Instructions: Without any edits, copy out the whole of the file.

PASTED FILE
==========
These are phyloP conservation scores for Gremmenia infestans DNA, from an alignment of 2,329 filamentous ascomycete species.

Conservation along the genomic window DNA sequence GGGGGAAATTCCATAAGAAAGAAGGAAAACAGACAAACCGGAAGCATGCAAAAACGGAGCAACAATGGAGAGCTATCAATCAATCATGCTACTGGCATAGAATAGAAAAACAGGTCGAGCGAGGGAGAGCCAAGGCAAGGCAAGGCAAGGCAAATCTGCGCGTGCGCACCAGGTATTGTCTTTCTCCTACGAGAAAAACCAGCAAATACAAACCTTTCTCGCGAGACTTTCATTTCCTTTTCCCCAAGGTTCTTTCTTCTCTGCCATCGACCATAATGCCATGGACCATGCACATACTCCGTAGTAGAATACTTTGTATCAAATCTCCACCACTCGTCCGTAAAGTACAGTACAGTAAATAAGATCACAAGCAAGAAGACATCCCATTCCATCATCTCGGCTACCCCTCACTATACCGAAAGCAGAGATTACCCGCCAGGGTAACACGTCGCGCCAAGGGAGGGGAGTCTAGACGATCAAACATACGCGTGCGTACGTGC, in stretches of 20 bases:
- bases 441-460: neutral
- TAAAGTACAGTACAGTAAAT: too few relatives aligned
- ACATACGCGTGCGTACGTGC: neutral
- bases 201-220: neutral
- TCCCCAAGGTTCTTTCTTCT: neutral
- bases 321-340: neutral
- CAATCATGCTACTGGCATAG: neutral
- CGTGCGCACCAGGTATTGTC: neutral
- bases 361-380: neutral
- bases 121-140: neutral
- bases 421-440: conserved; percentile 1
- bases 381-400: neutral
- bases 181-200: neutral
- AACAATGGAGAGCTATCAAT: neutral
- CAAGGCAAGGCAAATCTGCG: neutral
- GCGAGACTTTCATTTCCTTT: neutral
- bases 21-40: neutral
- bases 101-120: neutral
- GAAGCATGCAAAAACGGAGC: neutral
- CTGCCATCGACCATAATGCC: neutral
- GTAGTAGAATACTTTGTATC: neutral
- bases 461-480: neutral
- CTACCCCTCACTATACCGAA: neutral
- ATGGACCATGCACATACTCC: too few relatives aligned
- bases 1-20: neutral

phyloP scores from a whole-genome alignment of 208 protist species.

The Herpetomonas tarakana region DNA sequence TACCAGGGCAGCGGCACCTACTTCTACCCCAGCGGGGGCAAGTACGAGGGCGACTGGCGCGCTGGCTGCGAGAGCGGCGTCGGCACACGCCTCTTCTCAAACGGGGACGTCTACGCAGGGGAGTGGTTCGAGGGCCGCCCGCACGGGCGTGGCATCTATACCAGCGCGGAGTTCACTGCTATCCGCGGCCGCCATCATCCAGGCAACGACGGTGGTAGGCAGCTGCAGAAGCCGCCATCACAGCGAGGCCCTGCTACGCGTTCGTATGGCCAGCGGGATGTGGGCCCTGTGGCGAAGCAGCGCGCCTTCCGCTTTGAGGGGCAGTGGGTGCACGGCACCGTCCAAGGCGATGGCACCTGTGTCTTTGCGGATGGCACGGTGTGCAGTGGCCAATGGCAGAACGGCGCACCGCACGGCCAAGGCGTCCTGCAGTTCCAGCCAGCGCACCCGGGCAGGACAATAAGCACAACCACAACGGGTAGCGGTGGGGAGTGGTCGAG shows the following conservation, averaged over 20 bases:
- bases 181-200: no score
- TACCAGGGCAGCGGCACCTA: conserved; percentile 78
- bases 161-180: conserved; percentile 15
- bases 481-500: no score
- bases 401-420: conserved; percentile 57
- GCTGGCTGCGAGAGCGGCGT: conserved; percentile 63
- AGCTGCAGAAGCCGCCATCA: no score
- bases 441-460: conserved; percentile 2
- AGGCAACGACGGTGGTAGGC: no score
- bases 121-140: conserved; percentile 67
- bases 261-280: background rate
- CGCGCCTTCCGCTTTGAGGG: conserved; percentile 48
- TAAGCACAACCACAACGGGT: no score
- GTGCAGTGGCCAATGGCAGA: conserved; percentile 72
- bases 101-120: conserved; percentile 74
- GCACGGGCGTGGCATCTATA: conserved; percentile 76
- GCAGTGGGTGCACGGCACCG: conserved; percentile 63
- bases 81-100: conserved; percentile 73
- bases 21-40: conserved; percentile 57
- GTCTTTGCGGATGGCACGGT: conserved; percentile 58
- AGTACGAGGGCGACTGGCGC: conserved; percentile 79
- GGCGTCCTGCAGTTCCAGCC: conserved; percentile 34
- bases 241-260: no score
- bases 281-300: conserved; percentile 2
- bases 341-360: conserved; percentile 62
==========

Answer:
These are phyloP conservation scores for Gremmenia infestans DNA, from an alignment of 2,329 filamentous ascomycete species.

Conservation along the genomic window DNA sequence GGGGGAAATTCCATAAGAAAGAAGGAAAACAGACAAACCGGAAGCATGCAAAAACGGAGCAACAATGGAGAGCTATCAATCAATCATGCTACTGGCATAGAATAGAAAAACAGGTCGAGCGAGGGAGAGCCAAGGCAAGGCAAGGCAAGGCAAATCTGCGCGTGCGCACCAGGTATTGTCTTTCTCCTACGAGAAAAACCAGCAAATACAAACCTTTCTCGCGAGACTTTCATTTCCTTTTCCCCAAGGTTCTTTCTTCTCTGCCATCGACCATAATGCCATGGACCATGCACATACTCCGTAGTAGAATACTTTGTATCAAATCTCCACCACTCGTCCGTAAAGTACAGTACAGTAAATAAGATCACAAGCAAGAAGACATCCCATTCCATCATCTCGGCTACCCCTCACTATACCGAAAGCAGAGATTACCCGCCAGGGTAACACGTCGCGCCAAGGGAGGGGAGTCTAGACGATCAAACATACGCGTGCGTACGTGC, in stretches of 20 bases:
- bases 441-460: neutral
- TAAAGTACAGTACAGTAAAT: too few relatives aligned
- ACATACGCGTGCGTACGTGC: neutral
- bases 201-220: neutral
- TCCCCAAGGTTCTTTCTTCT: neutral
- bases 321-340: neutral
- CAATCATGCTACTGGCATAG: neutral
- CGTGCGCACCAGGTATTGTC: neutral
- bases 361-380: neutral
- bases 121-140: neutral
- bases 421-440: conserved; percentile 1
- bases 381-400: neutral
- bases 181-200: neutral
- AACAATGGAGAGCTATCAAT: neutral
- CAAGGCAAGGCAAATCTGCG: neutral
- GCGAGACTTTCATTTCCTTT: neutral
- bases 21-40: neutral
- bases 101-120: neutral
- GAAGCATGCAAAAACGGAGC: neutral
- CTGCCATCGACCATAATGCC: neutral
- GTAGTAGAATACTTTGTATC: neutral
- bases 461-480: neutral
- CTACCCCTCACTATACCGAA: neutral
- ATGGACCATGCACATACTCC: too few relatives aligned
- bases 1-20: neutral

phyloP scores from a whole-genome alignment of 208 protist species.

The Herpetomonas tarakana region DNA sequence TACCAGGGCAGCGGCACCTACTTCTACCCCAGCGGGGGCAAGTACGAGGGCGACTGGCGCGCTGGCTGCGAGAGCGGCGTCGGCACACGCCTCTTCTCAAACGGGGACGTCTACGCAGGGGAGTGGTTCGAGGGCCGCCCGCACGGGCGTGGCATCTATACCAGCGCGGAGTTCACTGCTATCCGCGGCCGCCATCATCCAGGCAACGACGGTGGTAGGCAGCTGCAGAAGCCGCCATCACAGCGAGGCCCTGCTACGCGTTCGTATGGCCAGCGGGATGTGGGCCCTGTGGCGAAGCAGCGCGCCTTCCGCTTTGAGGGGCAGTGGGTGCACGGCACCGTCCAAGGCGATGGCACCTGTGTCTTTGCGGATGGCACGGTGTGCAGTGGCCAATGGCAGAACGGCGCACCGCACGGCCAAGGCGTCCTGCAGTTCCAGCCAGCGCACCCGGGCAGGACAATAAGCACAACCACAACGGGTAGCGGTGGGGAGTGGTCGAG shows the following conservation, averaged over 20 bases:
- bases 181-200: no score
- TACCAGGGCAGCGGCACCTA: conserved; percentile 78
- bases 161-180: conserved; percentile 15
- bases 481-500: no score
- bases 401-420: conserved; percentile 57
- GCTGGCTGCGAGAGCGGCGT: conserved; percentile 63
- AGCTGCAGAAGCCGCCATCA: no score
- bases 441-460: conserved; percentile 2
- AGGCAACGACGGTGGTAGGC: no score
- bases 121-140: conserved; percentile 67
- bases 261-280: background rate
- CGCGCCTTCCGCTTTGAGGG: conserved; percentile 48
- TAAGCACAACCACAACGGGT: no score
- GTGCAGTGGCCAATGGCAGA: conserved; percentile 72
- bases 101-120: conserved; percentile 74
- GCACGGGCGTGGCATCTATA: conserved; percentile 76
- GCAGTGGGTGCACGGCACCG: conserved; percentile 63
- bases 81-100: conserved; percentile 73
- bases 21-40: conserved; percentile 57
- GTCTTTGCGGATGGCACGGT: conserved; percentile 58
- AGTACGAGGGCGACTGGCGC: conserved; percentile 79
- GGCGTCCTGCAGTTCCAGCC: conserved; percentile 34
- bases 241-260: no score
- bases 281-300: conserved; percentile 2
- bases 341-360: conserved; percentile 62